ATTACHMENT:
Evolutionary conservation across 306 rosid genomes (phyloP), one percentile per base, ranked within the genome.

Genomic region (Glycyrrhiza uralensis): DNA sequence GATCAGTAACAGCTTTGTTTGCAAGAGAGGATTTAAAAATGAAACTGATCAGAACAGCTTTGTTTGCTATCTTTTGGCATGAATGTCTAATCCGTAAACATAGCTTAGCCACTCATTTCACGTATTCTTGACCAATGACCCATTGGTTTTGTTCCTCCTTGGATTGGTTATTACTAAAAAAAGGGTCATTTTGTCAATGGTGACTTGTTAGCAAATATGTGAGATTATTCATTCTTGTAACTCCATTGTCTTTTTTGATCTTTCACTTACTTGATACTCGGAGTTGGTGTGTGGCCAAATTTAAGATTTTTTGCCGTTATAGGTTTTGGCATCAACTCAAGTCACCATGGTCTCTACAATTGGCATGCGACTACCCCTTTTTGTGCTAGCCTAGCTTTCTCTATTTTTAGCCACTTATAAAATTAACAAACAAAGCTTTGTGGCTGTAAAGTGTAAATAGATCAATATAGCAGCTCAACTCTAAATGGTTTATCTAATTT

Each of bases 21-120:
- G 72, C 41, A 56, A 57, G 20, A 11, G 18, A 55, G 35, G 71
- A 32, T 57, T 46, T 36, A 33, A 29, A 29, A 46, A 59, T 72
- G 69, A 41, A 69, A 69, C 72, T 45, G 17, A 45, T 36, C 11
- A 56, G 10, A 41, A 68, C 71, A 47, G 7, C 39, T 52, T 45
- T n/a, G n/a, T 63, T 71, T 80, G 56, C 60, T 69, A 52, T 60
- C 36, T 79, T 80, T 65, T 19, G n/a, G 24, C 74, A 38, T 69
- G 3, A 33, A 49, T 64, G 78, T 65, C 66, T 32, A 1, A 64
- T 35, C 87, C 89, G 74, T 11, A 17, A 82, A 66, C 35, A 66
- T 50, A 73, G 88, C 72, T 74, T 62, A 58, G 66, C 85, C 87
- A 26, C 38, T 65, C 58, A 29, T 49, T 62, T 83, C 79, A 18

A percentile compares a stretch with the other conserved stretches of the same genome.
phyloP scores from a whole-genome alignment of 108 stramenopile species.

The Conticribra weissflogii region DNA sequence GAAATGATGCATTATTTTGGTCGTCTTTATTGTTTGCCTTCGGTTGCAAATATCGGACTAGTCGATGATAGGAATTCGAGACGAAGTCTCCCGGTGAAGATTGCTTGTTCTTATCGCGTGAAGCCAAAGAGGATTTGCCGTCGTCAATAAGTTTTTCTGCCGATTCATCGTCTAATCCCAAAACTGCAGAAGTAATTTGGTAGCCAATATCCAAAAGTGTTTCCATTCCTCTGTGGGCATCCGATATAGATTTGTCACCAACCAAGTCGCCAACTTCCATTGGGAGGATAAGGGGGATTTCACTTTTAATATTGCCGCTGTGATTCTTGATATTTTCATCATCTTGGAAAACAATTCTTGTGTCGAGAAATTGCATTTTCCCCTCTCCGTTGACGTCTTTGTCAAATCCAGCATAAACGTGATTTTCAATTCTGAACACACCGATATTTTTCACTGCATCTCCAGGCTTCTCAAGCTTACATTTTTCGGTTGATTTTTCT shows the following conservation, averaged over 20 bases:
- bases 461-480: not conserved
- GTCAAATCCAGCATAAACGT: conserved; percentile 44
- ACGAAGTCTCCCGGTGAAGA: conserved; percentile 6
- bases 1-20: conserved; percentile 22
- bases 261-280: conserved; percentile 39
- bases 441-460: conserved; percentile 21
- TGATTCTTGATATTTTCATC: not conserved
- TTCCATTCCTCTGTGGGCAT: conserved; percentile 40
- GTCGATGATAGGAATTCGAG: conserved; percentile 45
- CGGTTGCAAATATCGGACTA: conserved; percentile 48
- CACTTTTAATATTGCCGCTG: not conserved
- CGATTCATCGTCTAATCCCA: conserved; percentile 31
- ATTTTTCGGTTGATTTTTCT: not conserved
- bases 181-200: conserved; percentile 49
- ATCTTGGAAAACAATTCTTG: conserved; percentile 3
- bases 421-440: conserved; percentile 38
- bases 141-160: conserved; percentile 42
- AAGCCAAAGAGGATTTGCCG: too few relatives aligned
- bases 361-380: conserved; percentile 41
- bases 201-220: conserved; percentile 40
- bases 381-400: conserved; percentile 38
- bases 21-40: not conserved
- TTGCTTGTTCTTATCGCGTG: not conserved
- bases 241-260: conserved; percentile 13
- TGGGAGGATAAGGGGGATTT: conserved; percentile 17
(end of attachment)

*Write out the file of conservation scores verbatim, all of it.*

Evolutionary conservation across 306 rosid genomes (phyloP), one percentile per base, ranked within the genome.

Genomic region (Glycyrrhiza uralensis): DNA sequence GATCAGTAACAGCTTTGTTTGCAAGAGAGGATTTAAAAATGAAACTGATCAGAACAGCTTTGTTTGCTATCTTTTGGCATGAATGTCTAATCCGTAAACATAGCTTAGCCACTCATTTCACGTATTCTTGACCAATGACCCATTGGTTTTGTTCCTCCTTGGATTGGTTATTACTAAAAAAAGGGTCATTTTGTCAATGGTGACTTGTTAGCAAATATGTGAGATTATTCATTCTTGTAACTCCATTGTCTTTTTTGATCTTTCACTTACTTGATACTCGGAGTTGGTGTGTGGCCAAATTTAAGATTTTTTGCCGTTATAGGTTTTGGCATCAACTCAAGTCACCATGGTCTCTACAATTGGCATGCGACTACCCCTTTTTGTGCTAGCCTAGCTTTCTCTATTTTTAGCCACTTATAAAATTAACAAACAAAGCTTTGTGGCTGTAAAGTGTAAATAGATCAATATAGCAGCTCAACTCTAAATGGTTTATCTAATTT

Each of bases 21-120:
- G 72, C 41, A 56, A 57, G 20, A 11, G 18, A 55, G 35, G 71
- A 32, T 57, T 46, T 36, A 33, A 29, A 29, A 46, A 59, T 72
- G 69, A 41, A 69, A 69, C 72, T 45, G 17, A 45, T 36, C 11
- A 56, G 10, A 41, A 68, C 71, A 47, G 7, C 39, T 52, T 45
- T n/a, G n/a, T 63, T 71, T 80, G 56, C 60, T 69, A 52, T 60
- C 36, T 79, T 80, T 65, T 19, G n/a, G 24, C 74, A 38, T 69
- G 3, A 33, A 49, T 64, G 78, T 65, C 66, T 32, A 1, A 64
- T 35, C 87, C 89, G 74, T 11, A 17, A 82, A 66, C 35, A 66
- T 50, A 73, G 88, C 72, T 74, T 62, A 58, G 66, C 85, C 87
- A 26, C 38, T 65, C 58, A 29, T 49, T 62, T 83, C 79, A 18

A percentile compares a stretch with the other conserved stretches of the same genome.
phyloP scores from a whole-genome alignment of 108 stramenopile species.

The Conticribra weissflogii region DNA sequence GAAATGATGCATTATTTTGGTCGTCTTTATTGTTTGCCTTCGGTTGCAAATATCGGACTAGTCGATGATAGGAATTCGAGACGAAGTCTCCCGGTGAAGATTGCTTGTTCTTATCGCGTGAAGCCAAAGAGGATTTGCCGTCGTCAATAAGTTTTTCTGCCGATTCATCGTCTAATCCCAAAACTGCAGAAGTAATTTGGTAGCCAATATCCAAAAGTGTTTCCATTCCTCTGTGGGCATCCGATATAGATTTGTCACCAACCAAGTCGCCAACTTCCATTGGGAGGATAAGGGGGATTTCACTTTTAATATTGCCGCTGTGATTCTTGATATTTTCATCATCTTGGAAAACAATTCTTGTGTCGAGAAATTGCATTTTCCCCTCTCCGTTGACGTCTTTGTCAAATCCAGCATAAACGTGATTTTCAATTCTGAACACACCGATATTTTTCACTGCATCTCCAGGCTTCTCAAGCTTACATTTTTCGGTTGATTTTTCT shows the following conservation, averaged over 20 bases:
- bases 461-480: not conserved
- GTCAAATCCAGCATAAACGT: conserved; percentile 44
- ACGAAGTCTCCCGGTGAAGA: conserved; percentile 6
- bases 1-20: conserved; percentile 22
- bases 261-280: conserved; percentile 39
- bases 441-460: conserved; percentile 21
- TGATTCTTGATATTTTCATC: not conserved
- TTCCATTCCTCTGTGGGCAT: conserved; percentile 40
- GTCGATGATAGGAATTCGAG: conserved; percentile 45
- CGGTTGCAAATATCGGACTA: conserved; percentile 48
- CACTTTTAATATTGCCGCTG: not conserved
- CGATTCATCGTCTAATCCCA: conserved; percentile 31
- ATTTTTCGGTTGATTTTTCT: not conserved
- bases 181-200: conserved; percentile 49
- ATCTTGGAAAACAATTCTTG: conserved; percentile 3
- bases 421-440: conserved; percentile 38
- bases 141-160: conserved; percentile 42
- AAGCCAAAGAGGATTTGCCG: too few relatives aligned
- bases 361-380: conserved; percentile 41
- bases 201-220: conserved; percentile 40
- bases 381-400: conserved; percentile 38
- bases 21-40: not conserved
- TTGCTTGTTCTTATCGCGTG: not conserved
- bases 241-260: conserved; percentile 13
- TGGGAGGATAAGGGGGATTT: conserved; percentile 17